While putting up PasswordCrypt on Github, I was working with its local FileTree repository. I found the workflow cumbersome - committing in Pharo causes untracked files and so on as seen by Git, which had to be resolved by hand, followed by 'git commit' and 'git push'. I know that tools like GitFileTree and Iceberg are meant to smoothen the workflow. I also know that I don't know Git well at all.
OTOH, I use multiple computers - a main Linux/Windows workstation, a Mac, and a small laptop for tinkering on the go - and keeping all my mcz files in sync on these computers is getting to be a chore.
I am a fan of Fossil. In addition to being a DVCS a la Git, Fossil comes with a wiki, ticketing system, simple HTTP-based networking to sync repositories, and other good stuff. This blog's content is managed using Fossil.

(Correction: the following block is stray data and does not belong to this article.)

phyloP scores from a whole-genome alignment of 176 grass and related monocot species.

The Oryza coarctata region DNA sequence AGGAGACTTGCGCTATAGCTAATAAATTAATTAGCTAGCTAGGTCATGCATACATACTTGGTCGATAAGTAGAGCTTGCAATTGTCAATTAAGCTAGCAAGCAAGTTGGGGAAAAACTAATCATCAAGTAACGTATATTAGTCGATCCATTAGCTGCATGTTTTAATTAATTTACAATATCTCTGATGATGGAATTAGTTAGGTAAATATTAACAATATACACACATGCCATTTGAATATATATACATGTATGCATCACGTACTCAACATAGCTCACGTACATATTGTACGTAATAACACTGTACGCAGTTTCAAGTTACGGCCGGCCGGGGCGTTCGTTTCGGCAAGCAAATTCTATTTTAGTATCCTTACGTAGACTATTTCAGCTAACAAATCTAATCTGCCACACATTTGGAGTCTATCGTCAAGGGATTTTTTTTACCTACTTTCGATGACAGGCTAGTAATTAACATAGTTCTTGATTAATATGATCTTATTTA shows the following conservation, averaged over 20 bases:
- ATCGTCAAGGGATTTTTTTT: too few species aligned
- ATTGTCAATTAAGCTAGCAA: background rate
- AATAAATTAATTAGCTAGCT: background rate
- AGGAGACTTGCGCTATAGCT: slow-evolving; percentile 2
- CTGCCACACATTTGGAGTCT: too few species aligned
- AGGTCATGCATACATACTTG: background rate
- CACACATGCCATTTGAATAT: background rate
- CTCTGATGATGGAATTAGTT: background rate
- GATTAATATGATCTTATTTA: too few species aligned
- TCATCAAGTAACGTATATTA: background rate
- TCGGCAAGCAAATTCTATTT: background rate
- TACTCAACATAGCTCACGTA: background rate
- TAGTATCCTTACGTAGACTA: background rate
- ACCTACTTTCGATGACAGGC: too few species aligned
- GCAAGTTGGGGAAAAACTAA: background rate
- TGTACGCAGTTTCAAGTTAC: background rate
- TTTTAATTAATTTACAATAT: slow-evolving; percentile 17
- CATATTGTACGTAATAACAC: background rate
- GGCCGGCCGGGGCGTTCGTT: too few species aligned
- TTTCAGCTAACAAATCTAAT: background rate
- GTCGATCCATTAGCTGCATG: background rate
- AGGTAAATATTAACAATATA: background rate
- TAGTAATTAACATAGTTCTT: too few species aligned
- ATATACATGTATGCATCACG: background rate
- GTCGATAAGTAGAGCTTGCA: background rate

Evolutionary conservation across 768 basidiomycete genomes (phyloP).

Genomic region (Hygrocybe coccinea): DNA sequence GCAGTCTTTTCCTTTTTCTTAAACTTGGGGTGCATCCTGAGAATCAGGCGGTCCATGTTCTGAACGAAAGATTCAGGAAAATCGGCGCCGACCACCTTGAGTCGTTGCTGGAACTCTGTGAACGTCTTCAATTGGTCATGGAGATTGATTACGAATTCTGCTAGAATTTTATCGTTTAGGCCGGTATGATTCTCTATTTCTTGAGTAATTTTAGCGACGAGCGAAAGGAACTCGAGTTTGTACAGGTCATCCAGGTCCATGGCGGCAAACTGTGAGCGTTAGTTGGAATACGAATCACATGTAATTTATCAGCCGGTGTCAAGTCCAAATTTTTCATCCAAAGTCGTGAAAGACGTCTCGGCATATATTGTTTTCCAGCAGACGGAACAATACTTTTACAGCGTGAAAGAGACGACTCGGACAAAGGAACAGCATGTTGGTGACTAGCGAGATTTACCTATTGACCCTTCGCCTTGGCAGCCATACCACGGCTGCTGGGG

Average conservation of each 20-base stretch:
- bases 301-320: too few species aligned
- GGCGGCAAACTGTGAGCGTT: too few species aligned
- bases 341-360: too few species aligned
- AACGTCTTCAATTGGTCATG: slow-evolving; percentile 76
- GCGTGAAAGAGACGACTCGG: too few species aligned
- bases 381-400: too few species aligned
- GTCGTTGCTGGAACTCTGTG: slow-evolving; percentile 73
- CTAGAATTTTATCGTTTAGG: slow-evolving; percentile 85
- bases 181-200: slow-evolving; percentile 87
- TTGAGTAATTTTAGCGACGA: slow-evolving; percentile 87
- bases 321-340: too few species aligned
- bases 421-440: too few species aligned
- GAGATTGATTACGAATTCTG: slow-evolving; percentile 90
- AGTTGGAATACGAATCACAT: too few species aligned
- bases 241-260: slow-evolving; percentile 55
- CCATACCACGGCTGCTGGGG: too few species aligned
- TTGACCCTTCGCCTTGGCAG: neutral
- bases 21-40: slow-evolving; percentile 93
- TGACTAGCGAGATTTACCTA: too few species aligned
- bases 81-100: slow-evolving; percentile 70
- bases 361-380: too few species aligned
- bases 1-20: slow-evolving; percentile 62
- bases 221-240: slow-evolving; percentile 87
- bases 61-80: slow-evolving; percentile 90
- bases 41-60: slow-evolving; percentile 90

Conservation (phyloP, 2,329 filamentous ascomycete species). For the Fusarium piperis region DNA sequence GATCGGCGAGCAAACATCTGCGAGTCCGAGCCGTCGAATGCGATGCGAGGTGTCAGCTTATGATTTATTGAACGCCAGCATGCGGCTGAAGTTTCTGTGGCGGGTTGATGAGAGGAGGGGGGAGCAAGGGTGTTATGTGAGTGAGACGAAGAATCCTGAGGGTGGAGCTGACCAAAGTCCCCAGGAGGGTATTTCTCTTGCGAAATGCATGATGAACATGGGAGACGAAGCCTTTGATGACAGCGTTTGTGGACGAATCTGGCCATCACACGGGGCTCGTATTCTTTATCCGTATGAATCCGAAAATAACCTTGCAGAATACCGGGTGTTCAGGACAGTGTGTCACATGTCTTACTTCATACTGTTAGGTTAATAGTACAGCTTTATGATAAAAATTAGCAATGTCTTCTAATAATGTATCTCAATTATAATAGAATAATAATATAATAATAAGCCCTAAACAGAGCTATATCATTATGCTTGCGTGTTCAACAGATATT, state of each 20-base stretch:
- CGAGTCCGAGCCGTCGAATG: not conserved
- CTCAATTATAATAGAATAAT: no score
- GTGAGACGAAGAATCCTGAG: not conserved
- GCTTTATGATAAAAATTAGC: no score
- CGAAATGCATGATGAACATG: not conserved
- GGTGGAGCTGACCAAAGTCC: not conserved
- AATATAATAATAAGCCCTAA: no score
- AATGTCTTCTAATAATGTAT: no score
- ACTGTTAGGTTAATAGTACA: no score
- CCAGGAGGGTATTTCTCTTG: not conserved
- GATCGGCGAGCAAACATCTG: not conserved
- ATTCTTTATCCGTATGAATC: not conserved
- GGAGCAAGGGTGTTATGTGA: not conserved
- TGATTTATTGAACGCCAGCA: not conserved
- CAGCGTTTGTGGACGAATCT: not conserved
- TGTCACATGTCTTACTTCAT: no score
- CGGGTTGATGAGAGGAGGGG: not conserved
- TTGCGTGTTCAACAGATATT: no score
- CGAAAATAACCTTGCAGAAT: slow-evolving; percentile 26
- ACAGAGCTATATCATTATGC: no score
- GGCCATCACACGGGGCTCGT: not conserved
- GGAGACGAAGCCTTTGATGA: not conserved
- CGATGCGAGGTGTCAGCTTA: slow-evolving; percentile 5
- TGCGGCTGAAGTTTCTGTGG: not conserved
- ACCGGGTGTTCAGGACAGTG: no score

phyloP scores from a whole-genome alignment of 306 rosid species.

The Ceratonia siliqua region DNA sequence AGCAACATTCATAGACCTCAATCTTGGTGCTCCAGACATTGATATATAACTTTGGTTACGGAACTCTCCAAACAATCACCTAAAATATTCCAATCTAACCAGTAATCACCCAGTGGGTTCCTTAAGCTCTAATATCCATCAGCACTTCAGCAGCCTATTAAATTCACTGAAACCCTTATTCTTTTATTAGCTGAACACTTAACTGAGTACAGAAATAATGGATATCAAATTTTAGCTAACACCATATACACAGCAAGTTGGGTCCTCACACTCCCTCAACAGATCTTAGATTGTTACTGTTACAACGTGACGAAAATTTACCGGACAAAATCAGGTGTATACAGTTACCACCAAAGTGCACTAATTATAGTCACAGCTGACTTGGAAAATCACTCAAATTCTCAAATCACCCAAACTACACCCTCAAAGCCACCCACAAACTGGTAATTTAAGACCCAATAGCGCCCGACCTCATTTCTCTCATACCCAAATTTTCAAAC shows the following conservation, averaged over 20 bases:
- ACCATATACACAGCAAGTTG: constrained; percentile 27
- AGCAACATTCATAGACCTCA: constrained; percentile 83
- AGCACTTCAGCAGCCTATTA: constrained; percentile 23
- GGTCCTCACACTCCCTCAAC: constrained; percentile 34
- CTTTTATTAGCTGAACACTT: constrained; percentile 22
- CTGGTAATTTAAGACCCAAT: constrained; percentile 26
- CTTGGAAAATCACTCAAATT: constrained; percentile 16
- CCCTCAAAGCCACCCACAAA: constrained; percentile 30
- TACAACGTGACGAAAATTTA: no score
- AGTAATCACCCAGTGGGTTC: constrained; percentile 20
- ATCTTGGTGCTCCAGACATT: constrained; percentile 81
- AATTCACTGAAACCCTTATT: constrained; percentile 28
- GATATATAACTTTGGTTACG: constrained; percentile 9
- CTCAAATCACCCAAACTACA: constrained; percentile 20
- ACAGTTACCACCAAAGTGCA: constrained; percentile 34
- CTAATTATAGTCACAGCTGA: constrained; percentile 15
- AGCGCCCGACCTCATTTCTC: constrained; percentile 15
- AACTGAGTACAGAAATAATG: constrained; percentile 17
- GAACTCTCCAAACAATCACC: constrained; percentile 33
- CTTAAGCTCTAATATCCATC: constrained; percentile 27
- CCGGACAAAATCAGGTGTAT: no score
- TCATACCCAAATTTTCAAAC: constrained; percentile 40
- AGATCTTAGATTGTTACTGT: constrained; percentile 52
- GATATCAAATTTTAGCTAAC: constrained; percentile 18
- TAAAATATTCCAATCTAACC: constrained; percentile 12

However, using Fossil in place of Git to manage FileTree repositories at the directories/files level still requires the 2-step workflow: commit in Pharo, fix up the changes with Fossil, commit in Fossil.
So I wrote a simple integration of FileTree with Fossil.
At the operating system command prompt, init a new Fossil project:
Open the repository:
In a fresh Pharo 6 image - I used v60411 - install FossilFileTree:
Write code in Pharo. Open Monticello Browser. Add a "fossilfiletree" repository, using ~/myproject as the directory. Save to said repository from within Monticello Browser. Done.
To check what Fossil got, run 'fossil status' in ~/myproject. The last line 'comment: ...' contains the in-Pharo commit message.
And now I get to use Fossil to keep my FileTree repositories in sync among my computers.
- I basically copied GitFileTree's use of OSSubprocess to call the Fossil executable.
- Tested on Linux with recent Pharo 6 only. I tried to install on a Pharo 5 image, but the installation hung somewhere.
- The above is all this thing does. For all other Fossil-related operations - clone, sync/push/pull - use Fossil.
- Not written any test.